954 citations

Proceedings Article
01 Jan 1986
TL;DR: A traffic model and analysis for cellular mobile radio telephone systems with handoff, which shows, for example, blocking probability, forced termination probability, and fraction of new calls not completed, as functions of pertinent system parameters.
Abstract: A traffic model and analysis for cellular mobile radio telephone systems with handoff are described. Three schemes for call traffic handling are considered. One is nonprioritized and two are priority oriented. Fixed channel assignment is considered. In the nonprioritized scheme the base stations make no distinction between new call attempts and handoff attempts. Attempts which find all channels occupied are cleared. In the first priority scheme considered, a fixed number of channels in each cell are reserved exclusively for handoff calls. The second priority scheme employs a similar channel assignment strategy, but, additionally, the queueing of handoff attempts is allowed. Appropriate analytical models and criteria are developed and used to derive performance characteristics. These show, for example, blocking probability, forced termination probability, and fraction of new calls not completed, as functions of pertinent system parameters. General formulas are given and specific numerical results for nominal system parameters are presented.

920 citations

Journal ArticleDOI
TL;DR: This work has implemented a vertical handoff system that allows users to roam between cells in wireless overlay networks and presents enhancements to the basic scheme that significantly reduce the discovery time without assuming any knowledge about specific channel characteristics.
Abstract: No single wireless network technology simultaneously provides a low latency, high bandwidth, wide area data service to a large number of mobile users. Wireless Overlay Networks – a hierarchical structure of room-size, building-size, and wide area data networks – solve the problem of providing network connectivity to a large number of mobile users in an efficient and scalable way. The specific topology of cells and the wide variety of network technologies that comprise wireless overlay networks present new problems that have not been encountered in previous cellular handoff systems. We have implemented a vertical handoff system that allows users to roam between cells in wireless overlay networks. Our goal is to provide a user with the best possible connectivity for as long as possible with a minimum of disruption during handoff. Results of our initial implementation show that the handoff latency is bounded by the discovery time, the amount of time before the mobile host discovers that it has moved into or out of a new wireless overlay. This discovery time is measured in seconds: large enough to disrupt reliable transport protocols such as TCP and introduce significant disruptions in continuous multimedia transmission. To efficiently support applications that cannot tolerate these disruptions, we present enhancements to the basic scheme that significantly reduce the discovery time without assuming any knowledge about specific channel characteristics. For handoffs between room-size and building-size overlays, these enhancements lead to a best-case handoff latency of approximately 170 ms with a 1.5% overhead in terms of network resources. For handoffs between building-size and wide-area data networks, the best-case handoff latency is approximately 800 ms with a similarly low overhead.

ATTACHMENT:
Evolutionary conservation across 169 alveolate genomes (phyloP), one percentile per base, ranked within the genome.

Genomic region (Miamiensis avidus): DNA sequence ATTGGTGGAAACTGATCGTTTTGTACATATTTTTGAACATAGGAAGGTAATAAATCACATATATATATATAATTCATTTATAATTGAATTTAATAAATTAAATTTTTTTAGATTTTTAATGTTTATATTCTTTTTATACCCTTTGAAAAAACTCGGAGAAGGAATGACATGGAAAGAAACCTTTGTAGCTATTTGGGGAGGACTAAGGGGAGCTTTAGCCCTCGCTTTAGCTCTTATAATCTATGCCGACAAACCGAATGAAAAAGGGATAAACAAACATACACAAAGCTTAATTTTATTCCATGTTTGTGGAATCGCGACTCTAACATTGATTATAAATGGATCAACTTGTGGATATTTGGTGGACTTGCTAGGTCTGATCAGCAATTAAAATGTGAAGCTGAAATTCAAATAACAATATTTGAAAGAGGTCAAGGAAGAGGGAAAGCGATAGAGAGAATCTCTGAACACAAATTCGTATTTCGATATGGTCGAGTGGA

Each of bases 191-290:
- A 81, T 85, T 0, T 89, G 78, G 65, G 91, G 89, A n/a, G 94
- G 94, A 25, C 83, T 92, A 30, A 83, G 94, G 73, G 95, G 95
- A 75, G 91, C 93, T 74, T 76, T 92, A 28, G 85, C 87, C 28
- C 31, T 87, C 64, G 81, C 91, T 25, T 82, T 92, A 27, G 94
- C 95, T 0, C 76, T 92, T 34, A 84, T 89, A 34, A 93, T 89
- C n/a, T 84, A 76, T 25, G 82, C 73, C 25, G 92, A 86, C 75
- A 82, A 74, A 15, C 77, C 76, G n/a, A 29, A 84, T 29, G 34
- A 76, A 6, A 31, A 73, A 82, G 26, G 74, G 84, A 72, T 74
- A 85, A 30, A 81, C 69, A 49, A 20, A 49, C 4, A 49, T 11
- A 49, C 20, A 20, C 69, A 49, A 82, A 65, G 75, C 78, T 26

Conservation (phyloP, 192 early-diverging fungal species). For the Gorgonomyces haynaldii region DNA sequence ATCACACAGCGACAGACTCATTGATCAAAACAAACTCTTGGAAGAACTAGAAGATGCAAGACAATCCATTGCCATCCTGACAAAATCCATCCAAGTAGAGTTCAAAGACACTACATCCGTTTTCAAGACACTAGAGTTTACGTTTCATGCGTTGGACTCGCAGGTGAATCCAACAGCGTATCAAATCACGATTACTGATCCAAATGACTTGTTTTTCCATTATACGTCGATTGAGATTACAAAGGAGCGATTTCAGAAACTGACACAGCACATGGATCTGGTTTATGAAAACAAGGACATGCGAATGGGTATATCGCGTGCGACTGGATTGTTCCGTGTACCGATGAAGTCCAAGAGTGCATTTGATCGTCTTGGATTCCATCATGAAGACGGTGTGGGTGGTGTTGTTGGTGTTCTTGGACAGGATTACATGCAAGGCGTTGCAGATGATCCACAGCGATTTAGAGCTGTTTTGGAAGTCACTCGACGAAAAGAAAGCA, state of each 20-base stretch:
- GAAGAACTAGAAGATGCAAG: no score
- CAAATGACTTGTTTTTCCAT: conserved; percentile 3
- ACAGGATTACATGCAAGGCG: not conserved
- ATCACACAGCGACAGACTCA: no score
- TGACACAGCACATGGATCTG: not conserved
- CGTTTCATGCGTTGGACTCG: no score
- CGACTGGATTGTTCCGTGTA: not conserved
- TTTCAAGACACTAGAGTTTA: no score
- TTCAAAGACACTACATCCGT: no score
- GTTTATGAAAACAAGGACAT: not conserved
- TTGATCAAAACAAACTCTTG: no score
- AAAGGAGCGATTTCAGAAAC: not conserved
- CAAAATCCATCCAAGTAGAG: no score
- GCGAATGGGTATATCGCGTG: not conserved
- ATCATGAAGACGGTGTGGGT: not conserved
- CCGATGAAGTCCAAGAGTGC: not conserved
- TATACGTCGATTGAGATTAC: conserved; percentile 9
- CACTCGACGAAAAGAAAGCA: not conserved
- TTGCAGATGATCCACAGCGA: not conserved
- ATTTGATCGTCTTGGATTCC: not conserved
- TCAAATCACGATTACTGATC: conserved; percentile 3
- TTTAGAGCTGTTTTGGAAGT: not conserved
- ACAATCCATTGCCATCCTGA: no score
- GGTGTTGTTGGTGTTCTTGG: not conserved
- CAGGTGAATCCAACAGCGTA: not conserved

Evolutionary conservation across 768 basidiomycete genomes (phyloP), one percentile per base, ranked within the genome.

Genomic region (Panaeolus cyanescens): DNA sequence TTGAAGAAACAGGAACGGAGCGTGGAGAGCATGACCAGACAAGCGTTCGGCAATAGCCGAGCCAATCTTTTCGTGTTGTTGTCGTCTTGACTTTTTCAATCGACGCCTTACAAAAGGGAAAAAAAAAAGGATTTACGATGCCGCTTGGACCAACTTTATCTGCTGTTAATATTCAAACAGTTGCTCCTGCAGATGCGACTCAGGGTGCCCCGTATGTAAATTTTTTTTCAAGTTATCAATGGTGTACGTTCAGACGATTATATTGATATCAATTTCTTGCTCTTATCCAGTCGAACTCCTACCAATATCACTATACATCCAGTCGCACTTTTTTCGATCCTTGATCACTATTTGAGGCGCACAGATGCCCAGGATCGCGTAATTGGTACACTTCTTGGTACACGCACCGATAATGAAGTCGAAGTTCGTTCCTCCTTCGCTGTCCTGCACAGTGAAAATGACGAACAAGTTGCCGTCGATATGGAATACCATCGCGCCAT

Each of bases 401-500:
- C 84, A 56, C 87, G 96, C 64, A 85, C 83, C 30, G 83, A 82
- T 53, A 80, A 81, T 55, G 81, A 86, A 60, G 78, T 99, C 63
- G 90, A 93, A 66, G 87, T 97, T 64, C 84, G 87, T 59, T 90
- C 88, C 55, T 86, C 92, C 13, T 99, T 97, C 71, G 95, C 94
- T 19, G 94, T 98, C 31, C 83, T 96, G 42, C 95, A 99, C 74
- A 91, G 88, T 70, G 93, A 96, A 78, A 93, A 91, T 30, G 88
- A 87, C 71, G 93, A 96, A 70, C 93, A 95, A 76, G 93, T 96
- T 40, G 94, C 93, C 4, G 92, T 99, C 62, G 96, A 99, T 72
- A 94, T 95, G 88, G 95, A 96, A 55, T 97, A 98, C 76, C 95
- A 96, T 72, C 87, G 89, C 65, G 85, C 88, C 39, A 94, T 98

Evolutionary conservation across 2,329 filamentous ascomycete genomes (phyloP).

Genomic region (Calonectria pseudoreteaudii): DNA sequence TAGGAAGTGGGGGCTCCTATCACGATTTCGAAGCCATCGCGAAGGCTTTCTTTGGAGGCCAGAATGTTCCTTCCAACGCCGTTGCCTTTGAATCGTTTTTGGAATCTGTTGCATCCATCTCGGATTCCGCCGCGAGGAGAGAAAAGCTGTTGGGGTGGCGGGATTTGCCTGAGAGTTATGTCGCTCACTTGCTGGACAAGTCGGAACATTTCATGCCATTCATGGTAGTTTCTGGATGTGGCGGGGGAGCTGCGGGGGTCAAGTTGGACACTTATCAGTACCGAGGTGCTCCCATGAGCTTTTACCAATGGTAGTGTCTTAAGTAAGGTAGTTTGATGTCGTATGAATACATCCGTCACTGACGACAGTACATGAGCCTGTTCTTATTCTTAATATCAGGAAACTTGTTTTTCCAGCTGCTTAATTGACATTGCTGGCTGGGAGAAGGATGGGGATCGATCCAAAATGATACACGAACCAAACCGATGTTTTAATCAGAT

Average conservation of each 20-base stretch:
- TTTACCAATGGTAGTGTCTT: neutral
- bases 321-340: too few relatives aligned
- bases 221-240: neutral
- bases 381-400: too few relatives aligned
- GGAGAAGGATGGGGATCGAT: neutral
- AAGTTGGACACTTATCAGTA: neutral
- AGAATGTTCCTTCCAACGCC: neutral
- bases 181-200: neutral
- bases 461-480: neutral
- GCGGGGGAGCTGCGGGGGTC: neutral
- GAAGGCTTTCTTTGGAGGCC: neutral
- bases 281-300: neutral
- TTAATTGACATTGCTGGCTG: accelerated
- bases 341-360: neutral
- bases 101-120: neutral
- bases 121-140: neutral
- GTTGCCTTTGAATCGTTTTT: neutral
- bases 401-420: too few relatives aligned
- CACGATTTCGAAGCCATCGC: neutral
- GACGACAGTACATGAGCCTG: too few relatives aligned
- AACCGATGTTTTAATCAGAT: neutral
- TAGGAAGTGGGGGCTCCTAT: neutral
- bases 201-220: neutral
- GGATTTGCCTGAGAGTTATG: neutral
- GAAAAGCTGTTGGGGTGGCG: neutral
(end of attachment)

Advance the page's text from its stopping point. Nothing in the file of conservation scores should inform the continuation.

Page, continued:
756 citations


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Performance
Metrics
No. of papers in the topic in previous years
YearPapers
2023338
2022759
2021511
2020816
2019824
2018865